Essays & Anthologies Book Reviews

WHO SHOT SPORTS by Gail Buckland
ENTERTAINMENT & SPORTS
Released: July 5, 2016

"Essential for all students of sports history and of photography and a fine gift for buffs as well."
Superb anthology of sports photographs, coupled with an illuminating text exploring the making of images both iconic and unknown. Read full book review >
THE VIEW FROM THE CHEAP SEATS by Neil Gaiman
ENTERTAINMENT & SPORTS
Released: May 31, 2016

"Gaiman's many fans will love this collection, which showcases the author's wit, wisdom, and deep appreciation for art and the people who make it."
The acclaimed author shares his thoughts on stories of all kinds: books, comics, movies, music, and more. Read full book review >

Part of the Family by Jason Hensley
ESSAYS & ANTHOLOGIES
Released: May 14, 2016

"An invaluable illumination of small acts of astonishing bravery and generosity in the darkest days of war."
A compassionate, detailed account of a little-known corner of World War II history. Read full book review >
FAR AND AWAY by Andrew Solomon
BIOGRAPHY & MEMOIR
Released: April 19, 2016

"Agile, informative, even revelatory pieces that, together, show us both the great variety of humanity and the interior of a gifted writer's heart."
A veteran journalist and travel writer collects pieces dating back to the late 1980s. Read full book review >
ENTERTAINMENT & SPORTS
Released: April 12, 2016

"Boilen's warm, engaging voice pervades this treat for music aficionados."
Interviews with nearly three dozen musicians about the life-altering songs that inspired their musical careers. Read full book review >

WIND SPRINTS by Joseph Epstein
ESSAYS & ANTHOLOGIES
Released: April 7, 2016

"Another subtitle might have been Healthful Snacks, for these bite-size pieces are both enjoyable to ingest and good for you."
A master of the essay form returns with a collection of brief pieces spanning nearly 20 years, 1996 to 2015. Read full book review >
CRUSH by Cathy Alter
ENTERTAINMENT & SPORTS
Released: April 5, 2016

"The seemingly lightweight premise of an anthology built around celebrity crushes yields an outstanding selection of poignant and thought-provoking stories."
A few dozen writers recall their childhood infatuations with celebrated media stars or iconic characters (literary or animated) and how these crushes influenced their future lives. Read full book review >
THE GIRLS IN MY TOWN by Angela Morales
BIOGRAPHY & MEMOIR
Released: April 1, 2016

"Essays that are as thematically ambitious as they are deeply personal."
Morales (English/Glendale Community Coll.) debuts with a compellingly rendered collection of essays, the winner of the River Teeth Literary Nonfiction Prize.Read full book review >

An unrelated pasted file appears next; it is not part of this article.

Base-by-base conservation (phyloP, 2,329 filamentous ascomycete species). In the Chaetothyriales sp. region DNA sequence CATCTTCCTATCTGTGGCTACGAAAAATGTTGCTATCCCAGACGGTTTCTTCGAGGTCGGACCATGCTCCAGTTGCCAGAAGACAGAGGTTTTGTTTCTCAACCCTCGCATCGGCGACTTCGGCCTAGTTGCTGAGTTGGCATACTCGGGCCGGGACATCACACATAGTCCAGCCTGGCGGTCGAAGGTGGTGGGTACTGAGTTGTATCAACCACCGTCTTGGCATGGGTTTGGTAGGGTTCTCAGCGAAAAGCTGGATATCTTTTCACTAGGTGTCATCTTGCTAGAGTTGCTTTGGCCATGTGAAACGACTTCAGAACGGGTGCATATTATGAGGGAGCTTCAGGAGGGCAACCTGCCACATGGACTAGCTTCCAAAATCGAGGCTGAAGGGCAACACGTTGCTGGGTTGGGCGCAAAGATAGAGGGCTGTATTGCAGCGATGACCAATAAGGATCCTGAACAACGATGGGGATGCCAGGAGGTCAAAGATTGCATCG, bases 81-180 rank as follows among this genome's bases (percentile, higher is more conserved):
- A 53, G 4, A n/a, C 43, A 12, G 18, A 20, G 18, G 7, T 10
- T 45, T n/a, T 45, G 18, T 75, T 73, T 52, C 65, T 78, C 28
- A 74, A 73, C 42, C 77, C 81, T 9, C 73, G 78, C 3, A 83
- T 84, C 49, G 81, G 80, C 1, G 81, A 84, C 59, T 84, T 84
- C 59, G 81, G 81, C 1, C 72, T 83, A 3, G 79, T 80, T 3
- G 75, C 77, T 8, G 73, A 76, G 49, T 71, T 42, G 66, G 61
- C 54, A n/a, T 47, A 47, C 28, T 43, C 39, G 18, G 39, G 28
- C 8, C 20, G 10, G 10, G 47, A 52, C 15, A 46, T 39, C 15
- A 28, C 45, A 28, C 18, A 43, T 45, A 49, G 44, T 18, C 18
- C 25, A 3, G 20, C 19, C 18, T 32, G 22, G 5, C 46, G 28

LADIES NIGHT AT THE DREAMLAND by Sonja Livingston
BIOGRAPHY & MEMOIR
Released: March 15, 2016

"Wise, fresh, captivating essays."
Radiant essays inspired by "slivers and bits" of real women's lives. Read full book review >
ESSAYS & ANTHOLOGIES
Released: March 1, 2016

"A shrewd, illuminating, and entertaining exploration of the twisted roots of writerly creativity."
Behind the gangsters, corrupt plutocrats, stoic gumshoes, and femmes fatales hovers Dr. Sigmund Freud, who masterminds the mayhem in classic private-eye stories, according to this study in Freudian lit-crit. Read full book review >
LIVING ON PAPER by Iris Murdoch
BIOGRAPHY & MEMOIR
Released: Feb. 1, 2016

"An impressively edited, sharply revealing life in letters."
An intimate view of the prolific British novelist and philosopher. Read full book review >
HALLOW THIS GROUND by Colin Rafferty
ESSAYS & ANTHOLOGIES
Released: Feb. 1, 2016

"Though fixed on what remains of some of history's darkest moments, Rafferty's essays, both gripping and wonderfully reflective, illuminate."
Moving reflections on the literal remembrance of acts too significant to forget. Read full book review >
Kirkus Interview
Nancy Isenberg
author of WHITE TRASH
July 19, 2016

Poor Americans have existed from the time of the earliest British colonial settlement. They were alternately known as “waste people,” “offals,” “rubbish,” “lazy lubbers,” and “crackers.” By the 1850s, the downtrodden included so-called “clay eaters” and “sandhillers,” known for prematurely aged children distinguished by their yellowish skin, ragged clothing, and listless minds. Surveying political rhetoric and policy, popular literature and scientific theories over 400 years, in White Trash: The 400-Year Untold History of Class in America, Nancy Isenberg upends assumptions about America’s supposedly class-free society––where liberty and hard work were meant to ensure real social mobility. Poor whites were central to the rise of the Republican Party in the early nineteenth century, and the Civil War itself was fought over class issues nearly as much as it was fought over slavery. “A riveting thesis supported by staggering research,” our reviewer writes in a starred review. View video >